When the given amount of time after system start-up has elapsed, the present invention provides an appropriate feedback signal to the refrigeration system by monitoring the change in the sensed superheat signal with respect to time in discreet steps and modifying the amplification of the gain stage 32 and the respective authority of the unfiltered path 22 and filtered path 23 accordingly. FIG. 2 shows three possible signals representing the sensed superheat signal as provided by the output of subtracter 18 at input line 21. Tangent to each of these sinusoidal signals are shown the positive and negative values of the threshold slope whose magnitude has been arbitrarily chosen for this illustration.
The value of the threshold slope in application is chosen to optimize the desired performance of the system. The threshold slope could also be made variable and responsive to other refrigerant system operating conditions.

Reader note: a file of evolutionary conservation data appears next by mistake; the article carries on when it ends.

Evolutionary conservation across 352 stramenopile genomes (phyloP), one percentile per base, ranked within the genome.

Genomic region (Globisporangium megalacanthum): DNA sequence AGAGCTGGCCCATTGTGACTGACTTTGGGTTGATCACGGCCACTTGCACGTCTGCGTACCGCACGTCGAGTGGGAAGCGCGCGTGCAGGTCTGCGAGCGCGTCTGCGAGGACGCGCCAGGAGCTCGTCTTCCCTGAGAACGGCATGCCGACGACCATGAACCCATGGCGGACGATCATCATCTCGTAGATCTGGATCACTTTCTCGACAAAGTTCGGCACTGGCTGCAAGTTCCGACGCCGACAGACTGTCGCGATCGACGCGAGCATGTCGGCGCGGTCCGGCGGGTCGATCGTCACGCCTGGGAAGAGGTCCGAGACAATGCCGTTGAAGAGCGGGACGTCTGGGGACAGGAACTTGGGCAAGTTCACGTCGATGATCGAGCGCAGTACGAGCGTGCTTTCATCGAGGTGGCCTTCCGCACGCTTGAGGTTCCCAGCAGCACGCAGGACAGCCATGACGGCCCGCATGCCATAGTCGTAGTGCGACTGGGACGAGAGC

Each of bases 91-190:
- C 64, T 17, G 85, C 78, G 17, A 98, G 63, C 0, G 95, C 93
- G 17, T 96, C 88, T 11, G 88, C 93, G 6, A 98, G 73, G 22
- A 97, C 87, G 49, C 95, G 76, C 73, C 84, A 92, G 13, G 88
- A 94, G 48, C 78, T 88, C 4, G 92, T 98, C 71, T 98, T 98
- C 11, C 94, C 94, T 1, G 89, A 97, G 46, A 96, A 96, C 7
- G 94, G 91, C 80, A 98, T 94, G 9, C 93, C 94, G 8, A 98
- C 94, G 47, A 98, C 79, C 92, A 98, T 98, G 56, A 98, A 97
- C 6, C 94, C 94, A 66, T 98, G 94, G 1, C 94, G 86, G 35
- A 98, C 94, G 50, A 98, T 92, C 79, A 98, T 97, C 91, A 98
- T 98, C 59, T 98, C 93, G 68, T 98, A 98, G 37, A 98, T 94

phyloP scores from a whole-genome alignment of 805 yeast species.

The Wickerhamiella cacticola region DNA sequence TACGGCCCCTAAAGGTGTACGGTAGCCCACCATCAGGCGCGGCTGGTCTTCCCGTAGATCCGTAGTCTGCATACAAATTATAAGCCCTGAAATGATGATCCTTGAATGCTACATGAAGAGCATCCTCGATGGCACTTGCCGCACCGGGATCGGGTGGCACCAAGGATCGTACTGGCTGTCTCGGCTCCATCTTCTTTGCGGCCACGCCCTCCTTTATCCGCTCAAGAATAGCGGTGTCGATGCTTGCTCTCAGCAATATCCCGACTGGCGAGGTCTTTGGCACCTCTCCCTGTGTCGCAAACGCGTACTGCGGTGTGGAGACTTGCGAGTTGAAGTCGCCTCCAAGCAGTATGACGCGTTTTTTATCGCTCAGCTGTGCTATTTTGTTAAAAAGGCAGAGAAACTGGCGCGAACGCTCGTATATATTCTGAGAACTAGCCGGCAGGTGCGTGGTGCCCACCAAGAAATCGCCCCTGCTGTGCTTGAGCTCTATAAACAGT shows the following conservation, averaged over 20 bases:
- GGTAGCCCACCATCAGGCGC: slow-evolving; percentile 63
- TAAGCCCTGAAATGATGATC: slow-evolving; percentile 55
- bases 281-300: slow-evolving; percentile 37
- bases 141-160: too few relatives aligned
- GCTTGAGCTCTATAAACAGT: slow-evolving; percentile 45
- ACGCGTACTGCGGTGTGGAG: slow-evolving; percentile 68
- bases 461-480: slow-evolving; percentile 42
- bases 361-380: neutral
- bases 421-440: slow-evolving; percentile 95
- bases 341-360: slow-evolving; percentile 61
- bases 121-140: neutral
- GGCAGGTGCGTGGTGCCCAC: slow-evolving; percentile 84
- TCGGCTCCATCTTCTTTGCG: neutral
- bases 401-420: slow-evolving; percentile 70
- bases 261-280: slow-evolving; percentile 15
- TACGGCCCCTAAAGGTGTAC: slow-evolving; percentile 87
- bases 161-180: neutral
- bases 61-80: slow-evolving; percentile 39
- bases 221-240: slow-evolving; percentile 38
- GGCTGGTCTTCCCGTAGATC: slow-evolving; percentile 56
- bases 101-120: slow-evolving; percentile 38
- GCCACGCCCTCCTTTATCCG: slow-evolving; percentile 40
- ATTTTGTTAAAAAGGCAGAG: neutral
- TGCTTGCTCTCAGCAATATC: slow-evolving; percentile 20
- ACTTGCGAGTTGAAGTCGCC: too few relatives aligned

As is apparent from each signal of FIG. 2, the duration of time shown as time period Y, during which the magnitude of the discreet change in the sensed superheat signal with respect to time or discreet slope is greater than the shown threshold slope, illustrates the condition existing during which the filtered path 23 is given more authority and the amplification of the gain stage 32 is reduced by the control 24. The time period X, illustrating the duration during which the discreet slope is less than the threshold slope, shows the condition existing during which the unfiltered path 22 is given more authority and the amplification of gain stage 32 is raised by the transfer function control 27.